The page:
Spending time with her was fun–made me feel like a little girl again, sharing secrets and giggling. When she gave birth to her daughter Tiffany, I hurried over to see if maybe childbirth had slowed down that irrepressible Scottie.
Of course not. There she was dressed in nothing but one of her husband Greg’s white shirts, positively glowing with happiness and still laughing. Her joy, like her laughter, was contagious. “They told me I might never be able to have children,” she confided in me. “But they were wrong.” And she always gave God all the glory for it.
Scottie proudly showed us her little Tiffy. “I prayed for a girl, and that’s what I got!” she declared, shooting Greg a look that dared him to disagree. Not that he would’ve–already he looked proud as a peacock when Scottie would show her many visitors a picture of him as a baby to prove how much Tiffany resembled her daddy.
We were all part of a close-knit church family–sharing birthday parties, camping trips, choir practices, youth camps, revivals, fellowship dinners. Scottie made every party more fun, bringing her infectious laughter and fun-loving personality.
She would tell me how she visited Graceland once right after Elvis purportedly died and how she thought she briefly spotted him there. Once when our pastor mentioned Elvis for some odd reason in a sermon, my family looked over at Scottie from our third-row pew on the right to her second-row pew in the middle. We teased her, mouthing the words, “Elvis is dead.” Her expressive eyes lit up with fire and she pursed her lips together defiantly, shaking her head no. Oh, the fun we had with that.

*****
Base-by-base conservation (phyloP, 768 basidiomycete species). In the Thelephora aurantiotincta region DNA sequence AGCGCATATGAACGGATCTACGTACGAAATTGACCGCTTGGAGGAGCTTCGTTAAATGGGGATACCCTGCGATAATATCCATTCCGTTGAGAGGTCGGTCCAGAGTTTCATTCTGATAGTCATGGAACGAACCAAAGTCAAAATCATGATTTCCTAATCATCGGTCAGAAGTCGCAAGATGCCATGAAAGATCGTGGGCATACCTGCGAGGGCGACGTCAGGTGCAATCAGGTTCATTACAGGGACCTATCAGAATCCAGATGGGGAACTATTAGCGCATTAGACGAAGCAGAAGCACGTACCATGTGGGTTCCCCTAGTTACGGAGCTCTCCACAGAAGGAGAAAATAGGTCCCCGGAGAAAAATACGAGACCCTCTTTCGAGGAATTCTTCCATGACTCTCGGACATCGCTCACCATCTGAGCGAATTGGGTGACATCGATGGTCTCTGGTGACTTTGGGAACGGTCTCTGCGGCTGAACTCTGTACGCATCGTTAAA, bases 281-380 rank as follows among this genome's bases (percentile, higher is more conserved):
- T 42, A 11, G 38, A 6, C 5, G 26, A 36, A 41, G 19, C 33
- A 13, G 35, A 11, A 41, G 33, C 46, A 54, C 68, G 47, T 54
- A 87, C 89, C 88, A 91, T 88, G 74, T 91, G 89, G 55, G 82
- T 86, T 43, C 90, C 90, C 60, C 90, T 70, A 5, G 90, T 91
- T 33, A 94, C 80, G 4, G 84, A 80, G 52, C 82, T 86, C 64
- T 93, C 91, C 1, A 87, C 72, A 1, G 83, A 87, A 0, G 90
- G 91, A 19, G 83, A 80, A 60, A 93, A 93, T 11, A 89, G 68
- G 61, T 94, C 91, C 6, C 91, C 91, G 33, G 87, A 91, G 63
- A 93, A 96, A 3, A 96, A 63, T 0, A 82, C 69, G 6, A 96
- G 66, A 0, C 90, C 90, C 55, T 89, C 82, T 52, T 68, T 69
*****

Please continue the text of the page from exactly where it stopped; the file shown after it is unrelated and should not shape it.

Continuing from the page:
When I first heard she was battling cancer a couple of years ago, I kept saying, “I’ll go see her.” I did get her mailing address to send a card, but I never did actually lay eyes on her again. I had gone through a tough divorce that left me embarrassed as a Christian, and I let my pride keep me from showing my face around many of my old friends. My irrational fear of possibly being treated differently by those I had so loved (certainly not by Scottie and probably not by anyone at all–the enemy tells us things like this to keep us separated) kept me holed up here in Stokes County. Pride/embarrassment is no excuse; it was selfish of me.
Plus, we humans have this procrastination gene that prompts us to say, “I’ll do it real soon.”